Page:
Abolition of Seanad could Pose Increased Dangers for Peace & Neutrality Issues Say Campaigners

Irish neutrality is once again a referendum issue as a number of prominent Peace and Neutrality campaigners come together to call for No vote on the amendment to abolish the Seanad. The group includes retired Army Commandant Edward Horgan, peace campaigner John Lannon of Shannonwatch, Professor John Maguire of UCC, Galway Councillor Catherine Connolly, Galway Alliance Against War activist Niall Farrell and former Green Party MEP Patricia McKenna.  In a letter issued to national newspapers today the group warns of the negative impact Seanad abolition could have for the peace and neutrality agenda.

John Lannon of Shannonwatch warned that the abolition of the Seanad will make the adoption of EU decisions and legislation easier for a government that is determined to do so, even if those decisions are inconsistent with the stated views of the Irish people. Edward Horgan stressed that abolishing the Seanad will eliminate the chance of ever establishing a reformed institution that could scrutinise future EU military issues and will make it less problematic for Enda Kenny and his successors to pass controversial legislation.

Professor Maguire pointed out that, with the EU pushing for more militarization there is a need to increase scrutiny and accountability not support a decision that will allow for the easier passage of such decisions.  Compared to Scandinavian courtiers, Germany and many of the new member states, Ireland's has one of the least effective scrutiny systems of EU legislation.  A reformed Seanad could provide real potential to correct this weakness in Ireland's oversight of EU policy making particularly on military issues.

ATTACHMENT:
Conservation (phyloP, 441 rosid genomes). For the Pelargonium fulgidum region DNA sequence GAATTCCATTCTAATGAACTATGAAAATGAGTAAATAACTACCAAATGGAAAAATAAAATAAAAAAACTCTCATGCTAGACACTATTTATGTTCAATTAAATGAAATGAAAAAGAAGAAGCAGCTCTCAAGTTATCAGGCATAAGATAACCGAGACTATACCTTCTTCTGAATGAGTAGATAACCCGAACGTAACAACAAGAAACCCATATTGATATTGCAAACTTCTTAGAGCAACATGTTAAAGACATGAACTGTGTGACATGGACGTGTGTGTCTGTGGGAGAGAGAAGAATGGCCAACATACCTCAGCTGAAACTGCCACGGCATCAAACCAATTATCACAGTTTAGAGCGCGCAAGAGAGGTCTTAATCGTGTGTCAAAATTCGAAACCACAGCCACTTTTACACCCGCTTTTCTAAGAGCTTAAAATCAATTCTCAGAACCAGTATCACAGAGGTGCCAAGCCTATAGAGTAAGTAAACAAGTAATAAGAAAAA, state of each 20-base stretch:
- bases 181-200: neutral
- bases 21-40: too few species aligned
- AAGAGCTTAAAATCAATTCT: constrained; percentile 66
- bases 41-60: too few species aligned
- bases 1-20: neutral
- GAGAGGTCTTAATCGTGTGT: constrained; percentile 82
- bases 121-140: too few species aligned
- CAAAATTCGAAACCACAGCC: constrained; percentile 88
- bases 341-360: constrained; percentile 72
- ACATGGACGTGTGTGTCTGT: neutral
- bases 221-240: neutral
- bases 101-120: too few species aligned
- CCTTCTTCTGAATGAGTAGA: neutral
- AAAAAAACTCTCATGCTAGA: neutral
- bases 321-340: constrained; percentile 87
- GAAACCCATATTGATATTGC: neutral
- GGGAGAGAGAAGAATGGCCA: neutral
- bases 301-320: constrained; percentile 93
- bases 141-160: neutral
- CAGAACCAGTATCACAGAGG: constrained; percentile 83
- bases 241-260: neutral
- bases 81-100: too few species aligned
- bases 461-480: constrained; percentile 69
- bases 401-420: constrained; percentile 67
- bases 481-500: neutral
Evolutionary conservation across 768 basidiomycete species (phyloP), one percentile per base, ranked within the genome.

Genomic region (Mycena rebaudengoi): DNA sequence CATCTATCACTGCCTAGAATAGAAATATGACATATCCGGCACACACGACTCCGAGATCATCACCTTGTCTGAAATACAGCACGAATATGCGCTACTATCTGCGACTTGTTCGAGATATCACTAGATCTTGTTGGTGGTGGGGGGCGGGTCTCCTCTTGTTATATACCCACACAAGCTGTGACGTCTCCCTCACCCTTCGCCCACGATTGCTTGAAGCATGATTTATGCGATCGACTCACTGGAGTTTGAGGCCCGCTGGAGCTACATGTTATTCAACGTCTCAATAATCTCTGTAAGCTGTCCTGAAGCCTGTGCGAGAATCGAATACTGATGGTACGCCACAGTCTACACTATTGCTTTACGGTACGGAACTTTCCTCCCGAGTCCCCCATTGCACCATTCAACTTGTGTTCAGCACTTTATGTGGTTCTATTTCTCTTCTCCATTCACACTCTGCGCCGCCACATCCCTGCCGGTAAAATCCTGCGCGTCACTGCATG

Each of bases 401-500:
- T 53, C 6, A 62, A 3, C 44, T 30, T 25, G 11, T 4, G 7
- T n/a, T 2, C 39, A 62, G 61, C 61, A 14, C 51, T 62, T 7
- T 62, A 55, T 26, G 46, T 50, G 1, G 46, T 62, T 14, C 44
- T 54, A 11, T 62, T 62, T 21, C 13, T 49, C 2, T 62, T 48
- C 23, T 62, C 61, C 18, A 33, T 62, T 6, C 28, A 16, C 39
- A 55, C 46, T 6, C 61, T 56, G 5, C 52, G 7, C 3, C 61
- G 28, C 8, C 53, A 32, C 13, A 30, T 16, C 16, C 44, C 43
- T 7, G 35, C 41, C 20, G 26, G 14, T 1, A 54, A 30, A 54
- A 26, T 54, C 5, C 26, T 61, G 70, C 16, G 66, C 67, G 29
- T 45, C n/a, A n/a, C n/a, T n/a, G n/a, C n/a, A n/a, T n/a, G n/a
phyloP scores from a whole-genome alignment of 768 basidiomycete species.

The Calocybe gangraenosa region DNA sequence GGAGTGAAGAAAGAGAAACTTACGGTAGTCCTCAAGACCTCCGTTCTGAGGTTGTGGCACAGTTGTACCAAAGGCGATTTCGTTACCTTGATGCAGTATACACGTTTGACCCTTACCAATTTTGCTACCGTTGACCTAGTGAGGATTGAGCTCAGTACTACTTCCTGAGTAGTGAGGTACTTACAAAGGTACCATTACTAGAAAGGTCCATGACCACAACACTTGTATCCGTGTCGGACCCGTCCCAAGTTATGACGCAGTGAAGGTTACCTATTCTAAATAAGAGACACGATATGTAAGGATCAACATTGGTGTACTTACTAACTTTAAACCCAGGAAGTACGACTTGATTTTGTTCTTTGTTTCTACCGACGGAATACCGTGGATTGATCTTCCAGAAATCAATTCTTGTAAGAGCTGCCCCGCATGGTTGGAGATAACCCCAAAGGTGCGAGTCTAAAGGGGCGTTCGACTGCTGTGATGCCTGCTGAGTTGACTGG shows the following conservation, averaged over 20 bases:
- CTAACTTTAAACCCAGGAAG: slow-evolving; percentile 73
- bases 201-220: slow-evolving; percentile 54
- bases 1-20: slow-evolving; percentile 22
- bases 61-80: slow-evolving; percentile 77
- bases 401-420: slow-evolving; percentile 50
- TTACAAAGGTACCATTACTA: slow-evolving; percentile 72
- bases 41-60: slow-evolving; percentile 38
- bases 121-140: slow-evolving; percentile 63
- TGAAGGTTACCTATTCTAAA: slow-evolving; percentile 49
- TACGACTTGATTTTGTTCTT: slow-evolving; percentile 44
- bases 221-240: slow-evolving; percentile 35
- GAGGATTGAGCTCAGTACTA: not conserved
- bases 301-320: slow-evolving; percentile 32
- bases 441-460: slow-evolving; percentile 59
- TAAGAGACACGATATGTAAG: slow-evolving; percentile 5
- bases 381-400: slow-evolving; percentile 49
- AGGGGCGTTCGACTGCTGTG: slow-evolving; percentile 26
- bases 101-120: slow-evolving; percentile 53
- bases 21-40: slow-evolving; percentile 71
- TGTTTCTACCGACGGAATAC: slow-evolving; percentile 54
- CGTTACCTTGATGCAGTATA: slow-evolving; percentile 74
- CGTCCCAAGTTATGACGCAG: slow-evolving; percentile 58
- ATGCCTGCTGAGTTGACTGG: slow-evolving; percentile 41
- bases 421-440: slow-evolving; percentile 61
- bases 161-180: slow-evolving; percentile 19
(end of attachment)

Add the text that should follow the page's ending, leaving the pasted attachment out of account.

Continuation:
The former Green MEP, Patricia McKenna supported this view by highlighting the recent European Parliament session in Strasbourg, which approved by a large majority a report on 'EU's military structures: state of play and future prospects,' demonstrates that the further erosion of Irish Neutrality and the continued militarization of the EU are on the EU and Government agenda and will be made easier by the removing the threat of a reformed Seanad. She said it was alarming that all Fine Gael MEPs - the party that wants the Seanad abolished instead of reformed - supported this report. 

Niall Farrell pointed out that just because the Seanad has failed to promote peace and neutrality issues in the past is not a justifiable reason to support its permanent abolition.   The failures of the Seanad are the direct result of the failure and refusal of the political parties to reform it.

Councillor Catherine Connolly urged voters to recognize that this vote, to abolish the Seanad, is really a vote to remove the danger that there could ever be a reformed Seanad in the future, which could function as a real body capable of scrutinising future military and foreign policy decision as well as EU developments.

Text of letter published in Irish Times, 2 October 2013: